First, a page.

- Evaluate your space needs, and where possible, negotiate with your landlords on rent. The virtual era has suddenly given tenants more leverage for their office spaces, facilities, warehouses, and more.
- Spend time on identifying the highest financial pain points and see what new solutions the market has to offer. Finding innovation partners like Archetype, or another organization, can help you speed up growth despite a reduced capacity.
According to NCMM’s COVID-19 and the Middle Market: 2Q 2020 study, mid-market companies were operating at 67% of capacity as of early June 2020. The average time executives expect it will take to be back at full capacity rose from 4.6 months in March to 6 months in June. Despite this downturn in capacity, some leaders are hyper-focused on keeping up to date on what unique challenges their employees are now facing. Retaining exceptional talent in a virtual work environment is going to be exceedingly important as the barrier of work location breaks down for almost every business. Employees and applicants now have more opportunities than ever before. Being aware of how your employees are feeling and operating will help combat the potential cost of finding new talent.
The Cultural Impact of COVID-19
The core principle expressed, throughout all of our discussions, was the need to design with empathy to discover innovative ways to meet employee needs and those of the business. That is, for leaders to truly put themselves in the positions of colleagues at all levels and customers of all kinds.
Leaders recognized that a financial-only approach to the new reality is a path to value destruction.
They saw that putting employees and customers first, listening, and responding to their needs as the way to create the energy, momentum, investment, commitment, productivity, and loyalty needed to thrive going forward. Keeping employees engaged and motivated to create value for your business will require diligence and ensuring productivity standards may require adaptations including new software and planning strategies. A recent IBM study of 25,000 workers found that 54% would like the opportunity to work remotely full time and a Gartner survey reported that 74% of companies plan to permanently increase remote working post-pandemic.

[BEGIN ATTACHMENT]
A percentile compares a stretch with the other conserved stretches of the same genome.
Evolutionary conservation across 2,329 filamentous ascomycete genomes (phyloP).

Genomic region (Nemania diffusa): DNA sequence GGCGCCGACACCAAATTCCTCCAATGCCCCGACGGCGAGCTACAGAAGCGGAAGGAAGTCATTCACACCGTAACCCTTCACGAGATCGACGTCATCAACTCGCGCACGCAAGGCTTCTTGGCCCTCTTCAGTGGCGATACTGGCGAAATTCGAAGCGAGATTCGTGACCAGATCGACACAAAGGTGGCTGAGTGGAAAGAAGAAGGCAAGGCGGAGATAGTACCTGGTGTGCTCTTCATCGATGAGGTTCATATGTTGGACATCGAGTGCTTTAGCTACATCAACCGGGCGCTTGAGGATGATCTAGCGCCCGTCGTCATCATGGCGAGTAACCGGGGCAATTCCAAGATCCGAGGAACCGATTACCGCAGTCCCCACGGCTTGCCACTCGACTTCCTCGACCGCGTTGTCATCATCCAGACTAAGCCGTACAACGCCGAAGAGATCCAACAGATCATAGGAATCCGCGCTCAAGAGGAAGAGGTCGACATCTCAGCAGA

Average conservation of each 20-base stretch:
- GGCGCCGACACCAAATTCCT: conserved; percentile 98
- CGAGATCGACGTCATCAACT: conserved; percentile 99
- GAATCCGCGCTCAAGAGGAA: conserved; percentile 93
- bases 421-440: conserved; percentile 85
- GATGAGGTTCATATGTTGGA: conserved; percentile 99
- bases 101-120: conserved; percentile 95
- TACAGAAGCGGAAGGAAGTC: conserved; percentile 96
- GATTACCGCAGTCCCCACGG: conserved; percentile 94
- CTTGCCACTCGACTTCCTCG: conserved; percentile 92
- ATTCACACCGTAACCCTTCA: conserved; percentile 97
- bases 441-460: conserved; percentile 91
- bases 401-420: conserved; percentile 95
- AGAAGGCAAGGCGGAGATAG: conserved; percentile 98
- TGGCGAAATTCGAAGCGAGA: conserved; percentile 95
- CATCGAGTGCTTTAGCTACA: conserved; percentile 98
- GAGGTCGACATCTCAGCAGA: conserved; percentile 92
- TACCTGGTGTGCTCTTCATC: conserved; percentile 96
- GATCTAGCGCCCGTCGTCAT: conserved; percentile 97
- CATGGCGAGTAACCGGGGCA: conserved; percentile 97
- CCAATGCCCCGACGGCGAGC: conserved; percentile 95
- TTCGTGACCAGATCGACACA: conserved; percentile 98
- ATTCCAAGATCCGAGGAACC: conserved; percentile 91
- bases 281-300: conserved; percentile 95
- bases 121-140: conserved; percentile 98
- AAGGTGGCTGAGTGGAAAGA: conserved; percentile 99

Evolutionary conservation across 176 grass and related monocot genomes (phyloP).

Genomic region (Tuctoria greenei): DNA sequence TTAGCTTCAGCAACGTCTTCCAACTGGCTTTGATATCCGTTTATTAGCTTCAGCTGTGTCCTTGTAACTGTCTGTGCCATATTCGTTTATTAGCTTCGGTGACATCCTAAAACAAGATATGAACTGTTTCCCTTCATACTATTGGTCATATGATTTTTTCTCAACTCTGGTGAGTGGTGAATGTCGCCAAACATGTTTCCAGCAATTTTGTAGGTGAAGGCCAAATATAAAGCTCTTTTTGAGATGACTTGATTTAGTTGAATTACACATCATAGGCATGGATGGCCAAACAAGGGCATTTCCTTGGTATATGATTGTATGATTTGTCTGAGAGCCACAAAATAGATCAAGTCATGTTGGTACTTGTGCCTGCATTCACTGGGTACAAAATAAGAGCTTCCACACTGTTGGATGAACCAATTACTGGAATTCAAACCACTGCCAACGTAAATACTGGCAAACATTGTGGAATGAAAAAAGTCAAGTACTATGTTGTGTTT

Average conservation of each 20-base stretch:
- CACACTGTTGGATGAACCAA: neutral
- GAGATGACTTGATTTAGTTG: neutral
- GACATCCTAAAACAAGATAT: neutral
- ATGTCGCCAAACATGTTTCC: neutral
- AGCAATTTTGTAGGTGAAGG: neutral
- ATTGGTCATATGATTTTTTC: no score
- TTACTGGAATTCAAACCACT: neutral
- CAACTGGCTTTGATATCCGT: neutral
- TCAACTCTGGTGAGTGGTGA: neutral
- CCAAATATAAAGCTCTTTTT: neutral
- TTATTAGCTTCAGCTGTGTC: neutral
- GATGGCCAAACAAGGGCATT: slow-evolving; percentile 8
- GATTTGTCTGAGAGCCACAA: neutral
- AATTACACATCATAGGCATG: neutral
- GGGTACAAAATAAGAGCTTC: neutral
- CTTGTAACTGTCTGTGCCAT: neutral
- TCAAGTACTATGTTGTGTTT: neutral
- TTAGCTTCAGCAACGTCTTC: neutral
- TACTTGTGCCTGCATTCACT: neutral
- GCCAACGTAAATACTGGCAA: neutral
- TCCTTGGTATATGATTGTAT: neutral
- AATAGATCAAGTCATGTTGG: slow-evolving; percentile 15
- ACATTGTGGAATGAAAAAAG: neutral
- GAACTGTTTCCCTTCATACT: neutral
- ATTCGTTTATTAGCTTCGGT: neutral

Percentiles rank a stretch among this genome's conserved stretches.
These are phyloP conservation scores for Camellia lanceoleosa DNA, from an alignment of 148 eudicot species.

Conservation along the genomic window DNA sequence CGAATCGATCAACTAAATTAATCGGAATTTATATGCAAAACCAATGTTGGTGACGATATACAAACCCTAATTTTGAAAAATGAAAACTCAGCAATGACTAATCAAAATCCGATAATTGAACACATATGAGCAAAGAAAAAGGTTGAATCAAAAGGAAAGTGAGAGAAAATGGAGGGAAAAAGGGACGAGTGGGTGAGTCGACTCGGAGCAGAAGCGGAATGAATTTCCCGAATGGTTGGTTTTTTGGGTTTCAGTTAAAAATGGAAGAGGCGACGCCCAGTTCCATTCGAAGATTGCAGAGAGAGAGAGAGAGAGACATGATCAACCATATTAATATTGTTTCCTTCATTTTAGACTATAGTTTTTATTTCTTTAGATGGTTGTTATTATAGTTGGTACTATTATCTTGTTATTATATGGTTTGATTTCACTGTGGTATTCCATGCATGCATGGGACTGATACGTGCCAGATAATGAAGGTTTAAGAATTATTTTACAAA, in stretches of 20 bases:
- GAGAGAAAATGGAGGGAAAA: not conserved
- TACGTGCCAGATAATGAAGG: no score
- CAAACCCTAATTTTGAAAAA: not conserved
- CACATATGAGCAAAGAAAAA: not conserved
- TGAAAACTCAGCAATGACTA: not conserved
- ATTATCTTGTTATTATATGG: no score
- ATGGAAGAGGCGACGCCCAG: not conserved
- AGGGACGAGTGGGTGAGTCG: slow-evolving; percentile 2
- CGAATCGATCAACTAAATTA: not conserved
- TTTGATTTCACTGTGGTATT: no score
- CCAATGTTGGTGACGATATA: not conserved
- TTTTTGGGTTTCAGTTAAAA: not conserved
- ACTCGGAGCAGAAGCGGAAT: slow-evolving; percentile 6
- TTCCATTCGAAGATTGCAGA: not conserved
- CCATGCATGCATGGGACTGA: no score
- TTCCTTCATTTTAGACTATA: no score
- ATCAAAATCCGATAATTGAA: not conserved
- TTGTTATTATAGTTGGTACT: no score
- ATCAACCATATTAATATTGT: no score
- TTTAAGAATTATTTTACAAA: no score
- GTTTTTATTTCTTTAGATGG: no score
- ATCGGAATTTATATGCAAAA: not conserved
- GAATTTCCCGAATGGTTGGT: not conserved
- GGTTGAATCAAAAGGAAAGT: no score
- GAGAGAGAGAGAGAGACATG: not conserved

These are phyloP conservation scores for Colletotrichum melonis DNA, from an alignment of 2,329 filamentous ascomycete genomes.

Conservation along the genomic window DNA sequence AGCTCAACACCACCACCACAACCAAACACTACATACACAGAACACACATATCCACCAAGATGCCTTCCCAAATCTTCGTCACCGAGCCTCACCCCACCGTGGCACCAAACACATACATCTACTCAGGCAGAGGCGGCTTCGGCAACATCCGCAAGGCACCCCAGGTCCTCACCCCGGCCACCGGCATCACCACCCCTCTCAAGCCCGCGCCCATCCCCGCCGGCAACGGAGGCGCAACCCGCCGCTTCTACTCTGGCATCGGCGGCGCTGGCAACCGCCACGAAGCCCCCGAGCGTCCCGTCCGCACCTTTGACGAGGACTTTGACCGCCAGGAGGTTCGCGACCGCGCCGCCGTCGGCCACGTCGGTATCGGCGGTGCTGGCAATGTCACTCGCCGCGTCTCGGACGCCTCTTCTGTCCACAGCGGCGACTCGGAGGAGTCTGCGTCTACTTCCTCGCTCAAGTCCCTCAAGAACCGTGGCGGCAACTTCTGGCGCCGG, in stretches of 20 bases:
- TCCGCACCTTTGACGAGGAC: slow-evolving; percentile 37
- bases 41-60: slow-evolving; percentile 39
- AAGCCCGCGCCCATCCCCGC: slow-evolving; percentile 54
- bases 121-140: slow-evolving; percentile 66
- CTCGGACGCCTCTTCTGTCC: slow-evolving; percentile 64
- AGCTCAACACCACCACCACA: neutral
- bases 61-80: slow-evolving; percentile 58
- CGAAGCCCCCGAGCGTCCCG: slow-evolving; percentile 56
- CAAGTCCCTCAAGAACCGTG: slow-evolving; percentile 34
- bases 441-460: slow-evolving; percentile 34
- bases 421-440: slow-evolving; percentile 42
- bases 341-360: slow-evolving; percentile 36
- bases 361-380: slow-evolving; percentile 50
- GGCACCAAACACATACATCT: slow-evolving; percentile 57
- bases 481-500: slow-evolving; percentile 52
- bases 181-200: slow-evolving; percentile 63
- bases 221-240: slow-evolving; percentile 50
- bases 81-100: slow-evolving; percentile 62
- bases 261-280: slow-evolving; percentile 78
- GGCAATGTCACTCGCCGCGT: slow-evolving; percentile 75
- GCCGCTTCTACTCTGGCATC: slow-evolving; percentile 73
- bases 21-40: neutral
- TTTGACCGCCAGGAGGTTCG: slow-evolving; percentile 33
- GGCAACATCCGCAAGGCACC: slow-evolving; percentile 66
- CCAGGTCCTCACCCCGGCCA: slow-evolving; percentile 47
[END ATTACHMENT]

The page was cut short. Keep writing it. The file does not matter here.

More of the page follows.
Plan for what your workforce needs. Not only is this the smart and right thing to do – to do otherwise is to ignore reality. We are not going “back to normal,” new or otherwise; we are going forward to something different. NCMM’s research shows that more than 80% of middle market executives expect to make significant and long-lasting changes in how they organize their work, workplaces, and the ways they interact with customers. That certainly will include more remote work. But it will be equally important for companies to reconcile remote work with the value of sharing knowledge and ideas “at the water cooler,” as we used to say. Company cultures will need to address the fact that remote work may be possible for only a fraction of a workforce. Hiring, onboarding, teaming, learning—all these are elements of culture that are critical to value-creation for customers and need to be accounted for while planning.
Some unique, community-building approaches that leaders have adapted for this virtual environment are things like hosting virtual happy hours for employees and even sending care packages with beverages and artisanal snacks. In addition, employers have begun to develop productivity strategies by introducing various challenges, investing in productivity software with metric dashboards, and sprint planning. A few key trends we noted from our discussions were:
- Frequent communications regarding workplace response and plans in many formats keep employees engaged.
- Hosting virtual events to provide a social outlet for employees has been successful. Employees learn more about each other and connect by inviting spouses and children to join in.
- Decisive leadership is valued, but only when combined with empathy and understanding.
The principle that the pandemic has shown us is the need to accentuate our humanity.
The Executive Next Steps
So what do we do with this – how do you win the future? Every business is at a different step in the process. Some organizations are still handling the “get this done” need to make sure employees feel safe. Some executives are seeking how to utilize this time to innovate and are looking for ways to grow despite limited capacity. All organizations are focused on how to retain their talent and maintain the culture that has made them so successful. What’s clearer today than ever before is that empathy shapes innovation for employees as well as for customers. Those companies that use this value to design innovative hybrid physical/digital workplaces, products, and cultures will reap the short and long-term benefits for their business and its people.